Attorney General Richard Blumenthal said today that Google has acknowledged to his office that its “Street View” cars in Connecticut collected data, which could include emails, web browsing and passwords, broadcast over unsecured home and business wireless computer networks and kept the information.
Google called the unauthorized information gathering a software mistake. It said the data has been secured and was not used “in any Google service or
product.” The company said that it recently grounded its entire Street View fleet and ceased all WiFi data collection to address concerns about the practice.
The company also acknowledged collecting technical information about personal and business WiFi networks themselves, saying it considered that data to be public information. The data includes information on radio signals broadcast by wireless networks and the unique address of computers and other devices they serve. Google said it needs the data to “improve our location-based services.”
Google told Blumenthal’s office it “believes” it started collecting WiFi data in Connecticut in 2008.
“Google’s acknowledgment that it vacuumed up data from unencrypted wireless computer networks in Connecticut is disturbing and demands additional
inquiry,” Blumenthal said. “Google grabbed information — which could include emails, passwords and web-browsing — that consumers rightly expect to be private. Google needs to better explain how this practice happened, exactly when, where and why.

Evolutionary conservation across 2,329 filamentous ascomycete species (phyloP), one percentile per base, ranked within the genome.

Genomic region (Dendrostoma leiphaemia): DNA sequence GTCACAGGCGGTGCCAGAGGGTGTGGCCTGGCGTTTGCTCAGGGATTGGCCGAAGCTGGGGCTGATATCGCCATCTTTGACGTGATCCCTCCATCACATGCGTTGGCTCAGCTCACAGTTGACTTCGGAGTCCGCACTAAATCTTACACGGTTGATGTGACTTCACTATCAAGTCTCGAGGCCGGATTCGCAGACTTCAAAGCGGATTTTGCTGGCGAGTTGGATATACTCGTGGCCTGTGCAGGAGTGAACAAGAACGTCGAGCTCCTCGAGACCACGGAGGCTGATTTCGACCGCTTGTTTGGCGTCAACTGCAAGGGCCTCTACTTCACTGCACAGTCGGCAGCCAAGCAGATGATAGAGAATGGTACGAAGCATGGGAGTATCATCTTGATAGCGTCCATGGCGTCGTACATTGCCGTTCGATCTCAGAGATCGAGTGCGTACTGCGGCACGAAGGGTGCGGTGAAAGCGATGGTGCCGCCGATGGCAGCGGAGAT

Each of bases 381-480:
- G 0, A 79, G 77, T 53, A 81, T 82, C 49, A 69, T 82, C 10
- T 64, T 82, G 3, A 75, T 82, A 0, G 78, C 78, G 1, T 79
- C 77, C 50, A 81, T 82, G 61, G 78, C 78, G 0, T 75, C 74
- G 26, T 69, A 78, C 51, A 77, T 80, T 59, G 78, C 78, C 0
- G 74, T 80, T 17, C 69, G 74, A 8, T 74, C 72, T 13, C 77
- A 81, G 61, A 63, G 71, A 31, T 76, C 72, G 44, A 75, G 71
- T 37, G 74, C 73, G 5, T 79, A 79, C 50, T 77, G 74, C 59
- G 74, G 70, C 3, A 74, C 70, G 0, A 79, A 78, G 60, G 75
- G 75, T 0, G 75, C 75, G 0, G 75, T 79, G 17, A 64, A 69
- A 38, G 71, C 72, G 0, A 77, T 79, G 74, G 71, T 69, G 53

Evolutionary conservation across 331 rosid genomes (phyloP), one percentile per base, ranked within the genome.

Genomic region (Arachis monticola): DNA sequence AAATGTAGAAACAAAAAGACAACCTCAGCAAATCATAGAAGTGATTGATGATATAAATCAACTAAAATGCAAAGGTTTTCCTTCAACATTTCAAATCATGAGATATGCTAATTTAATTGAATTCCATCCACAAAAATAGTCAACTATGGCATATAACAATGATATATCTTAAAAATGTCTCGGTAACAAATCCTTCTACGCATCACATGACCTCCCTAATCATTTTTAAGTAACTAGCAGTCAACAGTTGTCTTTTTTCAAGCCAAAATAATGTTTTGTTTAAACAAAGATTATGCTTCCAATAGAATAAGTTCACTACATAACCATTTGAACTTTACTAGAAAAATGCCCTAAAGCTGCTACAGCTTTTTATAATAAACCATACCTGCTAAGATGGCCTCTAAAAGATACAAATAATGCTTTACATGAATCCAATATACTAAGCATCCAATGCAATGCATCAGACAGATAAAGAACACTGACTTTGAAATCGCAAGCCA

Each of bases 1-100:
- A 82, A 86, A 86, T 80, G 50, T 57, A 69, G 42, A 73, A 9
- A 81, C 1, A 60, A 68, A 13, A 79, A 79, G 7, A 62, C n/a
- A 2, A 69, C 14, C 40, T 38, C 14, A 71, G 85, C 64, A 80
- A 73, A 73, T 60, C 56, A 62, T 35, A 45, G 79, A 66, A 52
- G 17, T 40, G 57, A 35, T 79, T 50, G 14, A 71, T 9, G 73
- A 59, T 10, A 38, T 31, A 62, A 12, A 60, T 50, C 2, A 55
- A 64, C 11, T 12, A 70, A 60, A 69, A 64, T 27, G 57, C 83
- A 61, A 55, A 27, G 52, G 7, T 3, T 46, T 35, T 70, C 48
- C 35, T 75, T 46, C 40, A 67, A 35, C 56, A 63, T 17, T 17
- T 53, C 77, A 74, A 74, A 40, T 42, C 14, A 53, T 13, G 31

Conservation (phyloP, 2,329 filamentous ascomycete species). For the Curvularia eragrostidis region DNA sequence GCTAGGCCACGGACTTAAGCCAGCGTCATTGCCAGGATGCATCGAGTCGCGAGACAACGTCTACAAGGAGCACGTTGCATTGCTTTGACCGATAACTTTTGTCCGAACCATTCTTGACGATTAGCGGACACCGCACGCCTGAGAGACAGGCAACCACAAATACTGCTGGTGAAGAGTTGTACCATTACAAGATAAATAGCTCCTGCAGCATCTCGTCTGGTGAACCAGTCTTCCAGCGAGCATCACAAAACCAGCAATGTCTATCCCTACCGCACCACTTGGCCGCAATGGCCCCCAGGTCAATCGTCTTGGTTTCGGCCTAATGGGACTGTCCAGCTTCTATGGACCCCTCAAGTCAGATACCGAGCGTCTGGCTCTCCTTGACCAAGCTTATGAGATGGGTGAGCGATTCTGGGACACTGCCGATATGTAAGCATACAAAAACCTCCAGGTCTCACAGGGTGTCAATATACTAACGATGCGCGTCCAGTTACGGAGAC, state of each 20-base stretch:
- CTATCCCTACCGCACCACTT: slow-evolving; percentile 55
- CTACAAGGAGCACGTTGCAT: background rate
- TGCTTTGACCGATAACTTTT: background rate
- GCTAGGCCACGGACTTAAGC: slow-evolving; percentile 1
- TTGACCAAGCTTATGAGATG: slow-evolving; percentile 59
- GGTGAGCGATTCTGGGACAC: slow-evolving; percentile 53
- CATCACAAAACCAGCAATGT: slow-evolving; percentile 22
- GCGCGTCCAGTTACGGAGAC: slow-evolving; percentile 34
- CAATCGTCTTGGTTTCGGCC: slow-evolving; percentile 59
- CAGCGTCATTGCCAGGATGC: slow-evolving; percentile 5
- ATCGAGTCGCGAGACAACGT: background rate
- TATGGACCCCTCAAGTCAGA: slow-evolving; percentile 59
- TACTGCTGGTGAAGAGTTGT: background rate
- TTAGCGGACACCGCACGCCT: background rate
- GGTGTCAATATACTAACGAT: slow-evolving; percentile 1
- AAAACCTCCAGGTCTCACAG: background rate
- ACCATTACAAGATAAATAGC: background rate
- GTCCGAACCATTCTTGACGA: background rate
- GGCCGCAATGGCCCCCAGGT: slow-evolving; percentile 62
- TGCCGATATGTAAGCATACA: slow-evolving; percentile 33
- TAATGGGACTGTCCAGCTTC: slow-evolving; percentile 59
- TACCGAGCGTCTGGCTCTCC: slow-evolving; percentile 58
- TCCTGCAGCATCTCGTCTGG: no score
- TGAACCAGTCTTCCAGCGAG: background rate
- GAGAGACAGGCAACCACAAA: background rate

“My office is carefully considering Google’s answers and will seek additional information. Key questions include how Google learned that its software was gathering unencrypted data and why the company kept the information.
“We will consider the legality of Google’s WiFi collection practices. Google’s actions raise troubling and profound questions about privacy and whether laws need to be clarified or changed.
“I urge consumers to consider encrypting their wireless computer networks. An unencrypted network is an invitation to snooping, like broadcasting all communications on loudspeakers. Anyone with the right software and equipment can listen in.”
Google said that it will provide as soon as later this week additional information identifying Connecticut towns and cities in which it collected WiFi data and the number of networks from which it gathered information.
Blumenthal said that consumers should change their wireless network passwords from those originally provided by the manufacturer to enhance protections.
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